Now, nearly a decade later, the TRIANGLE in ASEAN programme (ILO) and Safe and Fair programme (ILO and UN Women) have conducted a similar survey of 4,099 nationals to track trends of attitudes in three of the above countries. One of the original four countries was changed, with the Republic of Korea replaced by Japan, given its emergence as an important destination country for low-skilled migrant workers in Asia. Certain questions from the first survey were repeated to allow for identification...
Tuesday, November 5, 2019
Developed by Pulse Lab Jakarta in collaboration with UN Women, this research seeks to understand the mobility patterns and safety perception of women who travel at night. One of the broader objectives of this After Dark research is to understand what “being safe” means for women travelling at night, including learning about the thought process and emotions that influence their travel decisions. This research sought to expand the understanding about women’s safety and mobility in three cities in Indonesia: Medan, Semarang and Surabaya. In this research, it identified various factors that influence women’s perception of safety and challenges while travelling at night, as well as how these facts impact their mobility and travel choices.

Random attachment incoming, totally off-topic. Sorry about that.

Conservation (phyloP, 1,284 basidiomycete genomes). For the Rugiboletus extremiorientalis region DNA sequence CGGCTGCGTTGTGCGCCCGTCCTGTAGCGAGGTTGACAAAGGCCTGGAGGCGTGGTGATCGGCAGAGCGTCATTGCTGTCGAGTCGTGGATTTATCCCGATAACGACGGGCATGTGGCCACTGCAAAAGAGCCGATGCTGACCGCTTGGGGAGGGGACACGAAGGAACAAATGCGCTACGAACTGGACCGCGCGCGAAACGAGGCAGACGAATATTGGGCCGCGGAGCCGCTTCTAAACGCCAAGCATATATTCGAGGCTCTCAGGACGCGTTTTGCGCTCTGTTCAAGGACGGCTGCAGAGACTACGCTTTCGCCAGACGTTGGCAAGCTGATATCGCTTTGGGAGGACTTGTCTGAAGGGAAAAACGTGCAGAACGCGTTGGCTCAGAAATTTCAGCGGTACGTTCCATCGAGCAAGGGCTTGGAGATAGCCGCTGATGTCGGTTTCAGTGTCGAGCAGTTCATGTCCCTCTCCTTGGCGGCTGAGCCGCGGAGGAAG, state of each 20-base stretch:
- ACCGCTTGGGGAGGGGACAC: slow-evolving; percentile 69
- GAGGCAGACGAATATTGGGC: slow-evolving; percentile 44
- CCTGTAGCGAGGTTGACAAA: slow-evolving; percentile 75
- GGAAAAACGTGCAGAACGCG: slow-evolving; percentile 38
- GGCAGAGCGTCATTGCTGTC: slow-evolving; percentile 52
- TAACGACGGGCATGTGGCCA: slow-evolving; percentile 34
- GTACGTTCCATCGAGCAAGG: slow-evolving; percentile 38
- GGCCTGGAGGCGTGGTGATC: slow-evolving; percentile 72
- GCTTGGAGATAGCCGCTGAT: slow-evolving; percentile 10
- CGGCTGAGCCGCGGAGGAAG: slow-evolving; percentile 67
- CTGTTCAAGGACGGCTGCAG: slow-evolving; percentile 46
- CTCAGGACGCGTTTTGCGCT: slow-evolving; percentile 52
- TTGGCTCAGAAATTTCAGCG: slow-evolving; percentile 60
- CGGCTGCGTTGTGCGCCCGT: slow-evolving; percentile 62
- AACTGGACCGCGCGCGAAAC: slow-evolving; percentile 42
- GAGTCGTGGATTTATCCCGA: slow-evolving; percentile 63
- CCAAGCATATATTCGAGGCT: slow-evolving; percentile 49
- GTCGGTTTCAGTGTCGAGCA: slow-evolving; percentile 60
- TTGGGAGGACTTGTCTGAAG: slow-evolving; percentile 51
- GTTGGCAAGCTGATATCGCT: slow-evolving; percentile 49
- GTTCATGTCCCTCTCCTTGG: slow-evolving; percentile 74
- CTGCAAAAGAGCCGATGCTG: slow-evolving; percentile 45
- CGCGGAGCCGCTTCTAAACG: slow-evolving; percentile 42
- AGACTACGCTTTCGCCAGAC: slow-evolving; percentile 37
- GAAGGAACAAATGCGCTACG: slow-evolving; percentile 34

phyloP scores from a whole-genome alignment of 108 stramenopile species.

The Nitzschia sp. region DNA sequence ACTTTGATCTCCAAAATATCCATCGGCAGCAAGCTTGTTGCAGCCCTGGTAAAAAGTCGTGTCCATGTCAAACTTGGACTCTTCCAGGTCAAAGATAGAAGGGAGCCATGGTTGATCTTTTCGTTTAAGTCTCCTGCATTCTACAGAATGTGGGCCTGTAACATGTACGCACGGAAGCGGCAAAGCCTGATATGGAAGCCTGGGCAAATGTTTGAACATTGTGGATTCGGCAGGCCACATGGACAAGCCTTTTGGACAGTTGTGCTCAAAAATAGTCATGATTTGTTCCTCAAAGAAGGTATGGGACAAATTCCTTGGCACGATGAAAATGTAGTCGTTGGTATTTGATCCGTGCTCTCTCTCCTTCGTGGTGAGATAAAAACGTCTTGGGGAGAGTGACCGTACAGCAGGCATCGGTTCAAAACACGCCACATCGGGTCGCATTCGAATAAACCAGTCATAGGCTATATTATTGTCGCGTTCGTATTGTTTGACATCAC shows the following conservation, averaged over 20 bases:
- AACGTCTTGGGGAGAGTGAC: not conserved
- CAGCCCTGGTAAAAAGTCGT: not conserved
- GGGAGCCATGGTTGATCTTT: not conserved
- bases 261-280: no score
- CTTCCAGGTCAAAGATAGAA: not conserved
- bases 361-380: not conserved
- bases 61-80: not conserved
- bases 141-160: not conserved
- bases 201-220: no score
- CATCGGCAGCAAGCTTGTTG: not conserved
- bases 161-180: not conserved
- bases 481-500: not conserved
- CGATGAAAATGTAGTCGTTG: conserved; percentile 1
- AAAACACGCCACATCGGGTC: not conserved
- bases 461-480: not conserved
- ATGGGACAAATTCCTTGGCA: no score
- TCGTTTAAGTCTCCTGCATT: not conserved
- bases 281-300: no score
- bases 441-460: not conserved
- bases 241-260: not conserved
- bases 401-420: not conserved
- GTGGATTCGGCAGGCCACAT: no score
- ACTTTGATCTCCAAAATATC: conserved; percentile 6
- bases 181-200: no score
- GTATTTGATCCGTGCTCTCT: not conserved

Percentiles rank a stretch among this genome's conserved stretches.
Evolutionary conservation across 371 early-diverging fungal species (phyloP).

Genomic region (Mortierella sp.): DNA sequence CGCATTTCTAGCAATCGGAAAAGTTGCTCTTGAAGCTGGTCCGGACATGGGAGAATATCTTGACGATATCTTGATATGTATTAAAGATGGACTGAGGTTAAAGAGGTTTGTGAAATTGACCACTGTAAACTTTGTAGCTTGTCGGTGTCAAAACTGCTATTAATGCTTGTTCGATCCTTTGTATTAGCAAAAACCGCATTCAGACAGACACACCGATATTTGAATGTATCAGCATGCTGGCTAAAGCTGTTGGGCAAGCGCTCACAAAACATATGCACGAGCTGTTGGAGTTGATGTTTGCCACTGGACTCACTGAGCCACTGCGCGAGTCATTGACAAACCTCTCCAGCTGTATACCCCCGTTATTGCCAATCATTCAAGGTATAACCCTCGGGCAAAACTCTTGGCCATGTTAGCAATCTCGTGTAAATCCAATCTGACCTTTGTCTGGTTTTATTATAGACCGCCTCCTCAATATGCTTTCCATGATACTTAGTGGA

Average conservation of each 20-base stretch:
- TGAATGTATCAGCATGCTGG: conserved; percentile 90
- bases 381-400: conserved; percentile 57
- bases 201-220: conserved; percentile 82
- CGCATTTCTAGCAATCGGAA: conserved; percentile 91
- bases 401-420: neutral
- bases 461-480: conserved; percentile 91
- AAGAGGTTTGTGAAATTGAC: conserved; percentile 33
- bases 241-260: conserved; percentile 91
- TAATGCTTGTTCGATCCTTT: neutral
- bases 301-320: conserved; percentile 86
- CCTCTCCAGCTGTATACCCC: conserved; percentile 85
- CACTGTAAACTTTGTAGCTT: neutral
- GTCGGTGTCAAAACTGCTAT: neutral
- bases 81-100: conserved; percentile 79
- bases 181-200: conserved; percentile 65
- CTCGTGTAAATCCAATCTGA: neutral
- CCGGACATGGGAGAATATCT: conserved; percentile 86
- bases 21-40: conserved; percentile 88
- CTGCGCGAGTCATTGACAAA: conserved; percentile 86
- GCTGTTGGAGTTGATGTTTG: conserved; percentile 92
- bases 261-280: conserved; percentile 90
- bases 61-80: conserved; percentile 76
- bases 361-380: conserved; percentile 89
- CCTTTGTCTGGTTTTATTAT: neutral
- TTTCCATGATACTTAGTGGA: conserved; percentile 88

Thursday, September 5, 2019
The research found that common problems existed within the families, including psychosocial and socio-economic vulnerabilities, a lack of access to justice, and no gender-sensitive religious or other platforms for support. The research concludes that these issues must be addressed. Minimizing stigma toward the wives of men detained on terror-related charges and supporting them to prevent the radicalization of their children can limit their vulnerability to engaging in violent extremist activity themselves.
Tuesday, May 21, 2019
A new guideline “Cash & Voucher Assistance and Gender-Based Violence Compendium: Practical Guidance for Humanitarian Practitioner” is to be finalized by May 2019. The guidance was developed through the efforts of 15 NGO and UN organizations who contributed expertise in the inception, design and review of the document.
Tuesday, April 30, 2019
Since 2014, UN Women has played a significant role in convening diverse stakeholders to respond to and localize the emerging and new global paradigms on women’s unpaid work, with a special focus on Goal 5 of the Sustainable Development Goals (SDGs). A loose alliance called the Collective on Women’s Unpaid Work was formed to support the development of a common roadmap for policy and action, which included the recognition, reduction and redistribution of women’s unpaid work...